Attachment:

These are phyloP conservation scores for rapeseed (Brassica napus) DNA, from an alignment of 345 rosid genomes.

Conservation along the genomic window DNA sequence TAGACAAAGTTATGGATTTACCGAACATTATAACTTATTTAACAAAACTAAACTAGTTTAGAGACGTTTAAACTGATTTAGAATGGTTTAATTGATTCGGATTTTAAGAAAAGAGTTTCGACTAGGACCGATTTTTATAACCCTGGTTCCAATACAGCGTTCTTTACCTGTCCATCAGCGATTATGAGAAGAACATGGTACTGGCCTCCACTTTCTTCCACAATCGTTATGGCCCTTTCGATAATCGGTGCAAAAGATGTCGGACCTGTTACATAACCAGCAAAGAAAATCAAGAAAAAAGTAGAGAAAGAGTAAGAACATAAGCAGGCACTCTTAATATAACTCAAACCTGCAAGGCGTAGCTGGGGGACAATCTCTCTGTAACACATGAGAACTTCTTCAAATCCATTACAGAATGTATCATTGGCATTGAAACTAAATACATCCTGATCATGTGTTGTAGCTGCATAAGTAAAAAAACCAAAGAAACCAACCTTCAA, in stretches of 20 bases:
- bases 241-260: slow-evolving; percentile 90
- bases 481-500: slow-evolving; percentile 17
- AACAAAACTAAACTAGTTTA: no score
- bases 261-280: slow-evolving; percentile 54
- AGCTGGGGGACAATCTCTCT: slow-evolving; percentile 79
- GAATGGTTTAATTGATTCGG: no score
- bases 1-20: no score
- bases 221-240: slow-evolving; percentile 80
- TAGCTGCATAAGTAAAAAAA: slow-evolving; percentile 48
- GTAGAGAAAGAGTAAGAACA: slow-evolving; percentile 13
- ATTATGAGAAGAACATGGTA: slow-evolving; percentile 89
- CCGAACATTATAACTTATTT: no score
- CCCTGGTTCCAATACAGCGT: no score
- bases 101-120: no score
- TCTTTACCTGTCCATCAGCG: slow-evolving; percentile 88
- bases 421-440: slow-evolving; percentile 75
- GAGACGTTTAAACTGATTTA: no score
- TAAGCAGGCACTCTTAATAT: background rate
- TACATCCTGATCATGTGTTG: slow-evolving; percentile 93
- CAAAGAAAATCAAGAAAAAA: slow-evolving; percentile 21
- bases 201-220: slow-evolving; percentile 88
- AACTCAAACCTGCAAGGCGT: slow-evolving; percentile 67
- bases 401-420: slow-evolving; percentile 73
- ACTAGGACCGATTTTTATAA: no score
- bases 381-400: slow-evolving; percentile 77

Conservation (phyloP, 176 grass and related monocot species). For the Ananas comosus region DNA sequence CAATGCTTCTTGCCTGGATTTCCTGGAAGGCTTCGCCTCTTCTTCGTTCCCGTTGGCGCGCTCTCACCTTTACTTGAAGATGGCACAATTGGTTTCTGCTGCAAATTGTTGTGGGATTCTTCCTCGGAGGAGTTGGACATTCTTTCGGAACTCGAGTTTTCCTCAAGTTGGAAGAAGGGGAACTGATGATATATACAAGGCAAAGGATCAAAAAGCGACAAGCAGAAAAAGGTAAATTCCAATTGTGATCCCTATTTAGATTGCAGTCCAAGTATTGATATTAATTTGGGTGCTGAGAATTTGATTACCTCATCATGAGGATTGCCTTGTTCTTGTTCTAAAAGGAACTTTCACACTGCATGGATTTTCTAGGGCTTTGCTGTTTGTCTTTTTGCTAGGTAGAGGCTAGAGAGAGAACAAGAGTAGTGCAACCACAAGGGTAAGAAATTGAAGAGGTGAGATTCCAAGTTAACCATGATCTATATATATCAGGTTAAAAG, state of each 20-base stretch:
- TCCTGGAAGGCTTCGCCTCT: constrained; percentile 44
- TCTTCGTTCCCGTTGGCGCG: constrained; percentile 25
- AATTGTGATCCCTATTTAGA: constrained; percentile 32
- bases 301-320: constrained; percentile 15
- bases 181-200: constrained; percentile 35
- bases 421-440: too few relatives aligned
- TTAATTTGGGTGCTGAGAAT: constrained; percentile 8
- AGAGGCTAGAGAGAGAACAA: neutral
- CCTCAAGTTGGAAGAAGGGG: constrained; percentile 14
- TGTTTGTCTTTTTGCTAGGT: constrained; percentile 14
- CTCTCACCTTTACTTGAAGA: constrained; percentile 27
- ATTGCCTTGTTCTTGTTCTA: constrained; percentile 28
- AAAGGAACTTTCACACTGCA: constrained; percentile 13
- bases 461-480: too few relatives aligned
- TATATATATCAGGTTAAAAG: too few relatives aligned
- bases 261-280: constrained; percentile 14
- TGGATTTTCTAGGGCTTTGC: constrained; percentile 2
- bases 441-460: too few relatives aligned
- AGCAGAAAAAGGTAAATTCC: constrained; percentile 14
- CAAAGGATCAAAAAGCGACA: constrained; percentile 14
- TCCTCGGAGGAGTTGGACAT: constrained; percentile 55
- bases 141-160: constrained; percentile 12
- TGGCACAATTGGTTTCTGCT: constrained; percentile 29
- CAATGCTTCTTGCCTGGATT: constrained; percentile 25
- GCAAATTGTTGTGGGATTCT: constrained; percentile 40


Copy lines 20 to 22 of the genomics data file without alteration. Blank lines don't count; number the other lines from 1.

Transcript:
- TAAGCAGGCACTCTTAATAT: background rate
- TACATCCTGATCATGTGTTG: slow-evolving; percentile 93
- CAAAGAAAATCAAGAAAAAA: slow-evolving; percentile 21